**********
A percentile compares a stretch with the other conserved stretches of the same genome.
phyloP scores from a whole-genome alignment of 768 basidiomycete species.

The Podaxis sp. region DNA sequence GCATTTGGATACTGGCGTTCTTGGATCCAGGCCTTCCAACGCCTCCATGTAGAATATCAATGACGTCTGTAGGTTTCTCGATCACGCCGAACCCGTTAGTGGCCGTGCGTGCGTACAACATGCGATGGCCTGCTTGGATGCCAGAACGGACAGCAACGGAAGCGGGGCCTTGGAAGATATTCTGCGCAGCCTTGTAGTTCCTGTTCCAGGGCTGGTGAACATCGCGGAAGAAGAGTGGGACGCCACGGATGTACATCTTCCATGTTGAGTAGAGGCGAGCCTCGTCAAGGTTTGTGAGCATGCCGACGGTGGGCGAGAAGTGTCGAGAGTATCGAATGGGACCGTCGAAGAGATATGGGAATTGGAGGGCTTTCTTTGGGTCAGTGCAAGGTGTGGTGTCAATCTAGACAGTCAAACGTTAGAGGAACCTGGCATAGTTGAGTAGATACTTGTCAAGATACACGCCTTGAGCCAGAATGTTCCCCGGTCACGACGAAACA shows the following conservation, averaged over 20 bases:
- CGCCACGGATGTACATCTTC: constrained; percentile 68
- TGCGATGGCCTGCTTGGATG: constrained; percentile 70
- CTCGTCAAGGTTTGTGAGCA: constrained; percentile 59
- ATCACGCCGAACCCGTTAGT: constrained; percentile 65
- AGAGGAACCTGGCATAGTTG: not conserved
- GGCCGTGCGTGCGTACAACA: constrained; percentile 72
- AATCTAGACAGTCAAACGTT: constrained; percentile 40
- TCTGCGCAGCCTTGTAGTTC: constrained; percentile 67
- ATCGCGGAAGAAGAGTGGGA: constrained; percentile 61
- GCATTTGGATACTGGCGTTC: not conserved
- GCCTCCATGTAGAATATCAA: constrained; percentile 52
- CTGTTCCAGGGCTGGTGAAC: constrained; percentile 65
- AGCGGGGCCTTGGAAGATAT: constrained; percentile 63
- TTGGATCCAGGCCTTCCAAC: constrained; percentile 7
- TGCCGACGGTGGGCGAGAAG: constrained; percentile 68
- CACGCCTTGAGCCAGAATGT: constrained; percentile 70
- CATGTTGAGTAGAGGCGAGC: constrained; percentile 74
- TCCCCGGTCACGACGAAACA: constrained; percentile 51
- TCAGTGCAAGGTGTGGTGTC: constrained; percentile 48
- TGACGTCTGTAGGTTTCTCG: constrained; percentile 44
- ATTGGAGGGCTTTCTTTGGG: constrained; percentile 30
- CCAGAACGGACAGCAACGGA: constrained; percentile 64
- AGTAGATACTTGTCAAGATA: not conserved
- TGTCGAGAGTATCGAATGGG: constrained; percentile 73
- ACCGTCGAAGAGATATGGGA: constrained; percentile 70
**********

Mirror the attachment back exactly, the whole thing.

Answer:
A percentile compares a stretch with the other conserved stretches of the same genome.
phyloP scores from a whole-genome alignment of 768 basidiomycete species.

The Podaxis sp. region DNA sequence GCATTTGGATACTGGCGTTCTTGGATCCAGGCCTTCCAACGCCTCCATGTAGAATATCAATGACGTCTGTAGGTTTCTCGATCACGCCGAACCCGTTAGTGGCCGTGCGTGCGTACAACATGCGATGGCCTGCTTGGATGCCAGAACGGACAGCAACGGAAGCGGGGCCTTGGAAGATATTCTGCGCAGCCTTGTAGTTCCTGTTCCAGGGCTGGTGAACATCGCGGAAGAAGAGTGGGACGCCACGGATGTACATCTTCCATGTTGAGTAGAGGCGAGCCTCGTCAAGGTTTGTGAGCATGCCGACGGTGGGCGAGAAGTGTCGAGAGTATCGAATGGGACCGTCGAAGAGATATGGGAATTGGAGGGCTTTCTTTGGGTCAGTGCAAGGTGTGGTGTCAATCTAGACAGTCAAACGTTAGAGGAACCTGGCATAGTTGAGTAGATACTTGTCAAGATACACGCCTTGAGCCAGAATGTTCCCCGGTCACGACGAAACA shows the following conservation, averaged over 20 bases:
- CGCCACGGATGTACATCTTC: constrained; percentile 68
- TGCGATGGCCTGCTTGGATG: constrained; percentile 70
- CTCGTCAAGGTTTGTGAGCA: constrained; percentile 59
- ATCACGCCGAACCCGTTAGT: constrained; percentile 65
- AGAGGAACCTGGCATAGTTG: not conserved
- GGCCGTGCGTGCGTACAACA: constrained; percentile 72
- AATCTAGACAGTCAAACGTT: constrained; percentile 40
- TCTGCGCAGCCTTGTAGTTC: constrained; percentile 67
- ATCGCGGAAGAAGAGTGGGA: constrained; percentile 61
- GCATTTGGATACTGGCGTTC: not conserved
- GCCTCCATGTAGAATATCAA: constrained; percentile 52
- CTGTTCCAGGGCTGGTGAAC: constrained; percentile 65
- AGCGGGGCCTTGGAAGATAT: constrained; percentile 63
- TTGGATCCAGGCCTTCCAAC: constrained; percentile 7
- TGCCGACGGTGGGCGAGAAG: constrained; percentile 68
- CACGCCTTGAGCCAGAATGT: constrained; percentile 70
- CATGTTGAGTAGAGGCGAGC: constrained; percentile 74
- TCCCCGGTCACGACGAAACA: constrained; percentile 51
- TCAGTGCAAGGTGTGGTGTC: constrained; percentile 48
- TGACGTCTGTAGGTTTCTCG: constrained; percentile 44
- ATTGGAGGGCTTTCTTTGGG: constrained; percentile 30
- CCAGAACGGACAGCAACGGA: constrained; percentile 64
- AGTAGATACTTGTCAAGATA: not conserved
- TGTCGAGAGTATCGAATGGG: constrained; percentile 73
- ACCGTCGAAGAGATATGGGA: constrained; percentile 70